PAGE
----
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minute in the savour of God. O then let Jesus Christ, the foun" tain of your honour, be also the object of your love and praise.
Infer. 7. Estimate by this, the state and condition of a deserted saint, upon -whom the savour of God is eclisped. If the favour of God be better than life, the hiding of it from a gracious foul must be more bitter than death: Delerted saints have reason to tike the first place among all the mourners in the world: The darkness before conversion had, indeed, more danger, but this hath more of trouble. Darkness after light is dismal darkness. Since therefore the cafe is so sad, let your preventing care be the more; grieve not the good Spirit of God, you prepare but for your own grief in so doing.
Infer. 8. Lastly, Let this persuade all men to accept Jesus Christ, as ever they expetl to he accepted with the Lord themselves. It is a fearful cafe, for a man's person, and duties to be rejected of God; to cry and not be heard: And much more terribl6 to be denied audience in the great and terrible day. Yet, as sure as the scriptures are the sealed and saithful sayings of God, this is no more than what every Christless person must expect in that day, Mat. vii. 22. Lukexiii. 26. trace the history of all times, even as high as Abel, and you shall sind that none but J believers did ever sind acceptance with God; all experience confirms this great truth, that they that are in the flesh cannot please God. Reader, if this be thy condition, let me beg thee to ponder the misery of it in a few sad thoughts.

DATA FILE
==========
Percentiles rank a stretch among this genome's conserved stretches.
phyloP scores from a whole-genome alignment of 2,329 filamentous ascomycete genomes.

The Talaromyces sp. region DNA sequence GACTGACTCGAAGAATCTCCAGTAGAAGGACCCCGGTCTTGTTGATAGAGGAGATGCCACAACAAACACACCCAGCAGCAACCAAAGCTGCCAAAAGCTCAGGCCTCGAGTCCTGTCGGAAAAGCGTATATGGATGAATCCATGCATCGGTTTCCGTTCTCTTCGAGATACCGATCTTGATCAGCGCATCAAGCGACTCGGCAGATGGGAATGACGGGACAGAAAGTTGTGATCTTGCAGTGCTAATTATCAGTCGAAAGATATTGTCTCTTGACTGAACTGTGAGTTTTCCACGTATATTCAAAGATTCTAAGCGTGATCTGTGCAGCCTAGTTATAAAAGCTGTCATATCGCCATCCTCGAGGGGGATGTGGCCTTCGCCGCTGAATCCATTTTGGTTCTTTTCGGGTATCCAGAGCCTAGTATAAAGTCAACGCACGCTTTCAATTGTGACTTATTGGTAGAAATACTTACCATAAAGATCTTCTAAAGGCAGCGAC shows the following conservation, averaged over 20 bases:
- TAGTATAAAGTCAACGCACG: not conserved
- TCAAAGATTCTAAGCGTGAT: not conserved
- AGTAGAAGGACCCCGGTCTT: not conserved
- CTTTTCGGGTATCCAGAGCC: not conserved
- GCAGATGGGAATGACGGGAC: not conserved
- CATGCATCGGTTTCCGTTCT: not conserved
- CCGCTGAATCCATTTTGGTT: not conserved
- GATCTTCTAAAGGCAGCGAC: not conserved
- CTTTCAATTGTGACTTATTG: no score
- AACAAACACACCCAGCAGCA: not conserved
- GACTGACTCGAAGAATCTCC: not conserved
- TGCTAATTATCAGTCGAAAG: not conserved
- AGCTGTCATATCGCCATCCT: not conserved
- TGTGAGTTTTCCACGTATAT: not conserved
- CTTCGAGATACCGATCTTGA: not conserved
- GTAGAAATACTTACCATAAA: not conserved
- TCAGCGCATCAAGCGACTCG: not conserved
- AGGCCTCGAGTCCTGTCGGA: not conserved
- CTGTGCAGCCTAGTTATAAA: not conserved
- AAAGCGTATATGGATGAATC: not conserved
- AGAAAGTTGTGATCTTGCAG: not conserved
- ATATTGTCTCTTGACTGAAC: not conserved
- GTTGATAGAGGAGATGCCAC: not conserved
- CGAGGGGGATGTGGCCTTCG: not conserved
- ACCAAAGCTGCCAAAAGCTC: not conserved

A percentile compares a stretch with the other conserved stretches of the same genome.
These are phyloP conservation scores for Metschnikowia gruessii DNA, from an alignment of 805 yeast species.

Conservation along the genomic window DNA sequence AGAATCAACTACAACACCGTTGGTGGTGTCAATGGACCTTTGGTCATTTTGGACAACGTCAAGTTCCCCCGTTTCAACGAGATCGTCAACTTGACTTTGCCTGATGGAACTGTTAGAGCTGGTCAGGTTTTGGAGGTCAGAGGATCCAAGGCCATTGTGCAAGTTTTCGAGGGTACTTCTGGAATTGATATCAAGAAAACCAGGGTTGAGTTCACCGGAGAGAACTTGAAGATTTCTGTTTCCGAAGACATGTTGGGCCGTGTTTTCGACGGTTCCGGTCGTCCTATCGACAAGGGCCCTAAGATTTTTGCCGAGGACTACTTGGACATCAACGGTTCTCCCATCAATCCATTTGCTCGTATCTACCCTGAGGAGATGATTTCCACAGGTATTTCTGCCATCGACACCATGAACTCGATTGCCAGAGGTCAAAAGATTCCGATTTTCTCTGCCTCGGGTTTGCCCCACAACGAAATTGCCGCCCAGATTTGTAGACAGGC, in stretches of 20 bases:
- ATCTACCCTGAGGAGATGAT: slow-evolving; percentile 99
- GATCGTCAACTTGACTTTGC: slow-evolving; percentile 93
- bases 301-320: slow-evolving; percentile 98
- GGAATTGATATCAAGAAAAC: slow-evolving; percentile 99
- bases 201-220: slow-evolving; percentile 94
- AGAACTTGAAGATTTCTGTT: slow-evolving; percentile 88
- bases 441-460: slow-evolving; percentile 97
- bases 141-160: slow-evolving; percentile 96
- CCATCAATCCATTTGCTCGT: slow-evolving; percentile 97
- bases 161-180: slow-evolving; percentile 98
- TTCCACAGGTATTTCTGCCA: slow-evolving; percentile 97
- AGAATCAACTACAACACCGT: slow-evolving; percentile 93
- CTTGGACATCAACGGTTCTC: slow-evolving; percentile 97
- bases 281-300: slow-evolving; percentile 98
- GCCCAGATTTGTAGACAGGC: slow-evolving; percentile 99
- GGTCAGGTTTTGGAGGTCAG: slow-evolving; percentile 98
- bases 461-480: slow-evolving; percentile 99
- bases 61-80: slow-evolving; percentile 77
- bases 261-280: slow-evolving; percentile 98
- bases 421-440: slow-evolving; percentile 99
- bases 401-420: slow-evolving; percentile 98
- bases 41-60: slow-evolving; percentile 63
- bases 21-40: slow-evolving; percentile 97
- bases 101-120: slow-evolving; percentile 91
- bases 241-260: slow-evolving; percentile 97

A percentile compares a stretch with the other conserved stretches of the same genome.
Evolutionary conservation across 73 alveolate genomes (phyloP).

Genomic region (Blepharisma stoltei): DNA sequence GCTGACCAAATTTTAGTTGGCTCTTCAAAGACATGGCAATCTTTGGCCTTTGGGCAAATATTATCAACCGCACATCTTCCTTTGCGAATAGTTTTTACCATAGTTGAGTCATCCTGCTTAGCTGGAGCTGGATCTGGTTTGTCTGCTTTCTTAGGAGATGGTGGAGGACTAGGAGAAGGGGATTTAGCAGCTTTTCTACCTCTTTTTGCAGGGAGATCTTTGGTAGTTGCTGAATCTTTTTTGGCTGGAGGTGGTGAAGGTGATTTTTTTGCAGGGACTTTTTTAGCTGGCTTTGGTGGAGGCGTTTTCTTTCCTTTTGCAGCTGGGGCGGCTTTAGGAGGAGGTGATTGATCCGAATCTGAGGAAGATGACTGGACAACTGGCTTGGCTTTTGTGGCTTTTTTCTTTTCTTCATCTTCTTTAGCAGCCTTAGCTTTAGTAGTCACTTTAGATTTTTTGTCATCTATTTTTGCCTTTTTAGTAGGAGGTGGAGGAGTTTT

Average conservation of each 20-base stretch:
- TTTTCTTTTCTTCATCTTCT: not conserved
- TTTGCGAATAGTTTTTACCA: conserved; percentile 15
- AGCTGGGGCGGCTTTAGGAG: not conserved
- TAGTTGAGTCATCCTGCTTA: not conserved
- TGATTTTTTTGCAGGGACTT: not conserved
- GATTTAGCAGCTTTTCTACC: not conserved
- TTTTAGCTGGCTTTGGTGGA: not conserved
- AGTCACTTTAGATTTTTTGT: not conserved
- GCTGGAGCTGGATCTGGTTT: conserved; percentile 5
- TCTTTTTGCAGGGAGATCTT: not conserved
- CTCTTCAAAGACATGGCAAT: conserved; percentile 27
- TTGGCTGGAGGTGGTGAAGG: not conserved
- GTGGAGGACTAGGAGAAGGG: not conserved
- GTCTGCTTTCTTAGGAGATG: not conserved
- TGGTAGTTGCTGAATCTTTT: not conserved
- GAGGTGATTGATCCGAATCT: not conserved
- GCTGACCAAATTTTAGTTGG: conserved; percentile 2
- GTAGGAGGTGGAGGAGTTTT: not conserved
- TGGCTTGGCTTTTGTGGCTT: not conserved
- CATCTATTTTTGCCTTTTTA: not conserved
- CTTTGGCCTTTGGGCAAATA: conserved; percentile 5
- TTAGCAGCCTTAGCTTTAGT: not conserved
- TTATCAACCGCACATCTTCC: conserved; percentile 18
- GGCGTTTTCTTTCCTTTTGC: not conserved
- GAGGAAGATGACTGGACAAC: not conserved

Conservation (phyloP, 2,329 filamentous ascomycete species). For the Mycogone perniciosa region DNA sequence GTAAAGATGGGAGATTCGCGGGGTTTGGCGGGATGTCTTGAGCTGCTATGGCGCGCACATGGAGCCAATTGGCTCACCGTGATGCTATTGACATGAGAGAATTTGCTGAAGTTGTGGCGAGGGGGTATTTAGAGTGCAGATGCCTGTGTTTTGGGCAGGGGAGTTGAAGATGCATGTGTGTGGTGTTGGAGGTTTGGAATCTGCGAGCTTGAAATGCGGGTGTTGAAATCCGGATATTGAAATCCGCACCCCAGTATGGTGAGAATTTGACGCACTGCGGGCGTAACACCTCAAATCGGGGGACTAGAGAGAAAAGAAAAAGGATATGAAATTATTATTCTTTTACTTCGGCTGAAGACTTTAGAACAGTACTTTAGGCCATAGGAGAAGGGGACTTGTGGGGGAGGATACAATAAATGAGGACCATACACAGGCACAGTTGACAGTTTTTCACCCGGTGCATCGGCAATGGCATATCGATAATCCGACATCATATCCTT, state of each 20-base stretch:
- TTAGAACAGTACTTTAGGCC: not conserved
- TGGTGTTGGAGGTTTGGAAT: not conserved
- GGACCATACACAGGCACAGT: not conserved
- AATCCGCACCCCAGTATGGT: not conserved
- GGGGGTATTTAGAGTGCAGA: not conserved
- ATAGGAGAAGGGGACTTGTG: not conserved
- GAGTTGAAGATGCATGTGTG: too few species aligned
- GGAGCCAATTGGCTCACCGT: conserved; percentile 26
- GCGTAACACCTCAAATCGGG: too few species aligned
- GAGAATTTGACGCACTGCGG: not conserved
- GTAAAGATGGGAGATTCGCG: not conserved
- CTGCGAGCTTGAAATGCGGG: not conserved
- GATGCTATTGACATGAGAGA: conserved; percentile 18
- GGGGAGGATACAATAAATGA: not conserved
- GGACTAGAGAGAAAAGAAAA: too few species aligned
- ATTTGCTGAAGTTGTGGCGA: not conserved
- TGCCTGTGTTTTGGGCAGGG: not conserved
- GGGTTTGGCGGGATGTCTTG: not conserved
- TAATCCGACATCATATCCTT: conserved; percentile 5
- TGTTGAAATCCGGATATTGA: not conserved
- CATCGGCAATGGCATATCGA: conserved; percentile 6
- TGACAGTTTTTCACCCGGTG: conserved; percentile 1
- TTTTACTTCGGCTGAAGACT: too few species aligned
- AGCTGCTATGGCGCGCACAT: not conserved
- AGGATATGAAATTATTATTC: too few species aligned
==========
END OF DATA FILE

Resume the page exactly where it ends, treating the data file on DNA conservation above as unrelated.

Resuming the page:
Consider how sad it is to be rejected of God, and forsaken by all creatures at once; what a day of straits thy dying day is like to be, when heaven and earth shall cast thee out together. Be assured whatever thy vain hopes for the present quiet thee withal, this must be thy cafe, the door of mercy will be shut against thee, no man cometh to the Father but by Christ. Sad was the cafe of Saul, when he told Samuel, "the Philistine ** make war against me, and God is departed from me," 1 Sam. xxviii. 15. The saints will have boldness in the day of-judgment, 1 John iv. 17. But thou wilt be a confounded Man; there is yet, blessed be the God of mercy, a capacity and opportunity of reconciliation, 2 Cor. v. 19. Isa. xxvii. 5. But thi« can be of no long continuance. O therefore, by all the regard and love you have for the everlasting welsare of your own souls, come to Christ; embrace Christ in the offers of the gospel, that you may be made accepted in the beloved.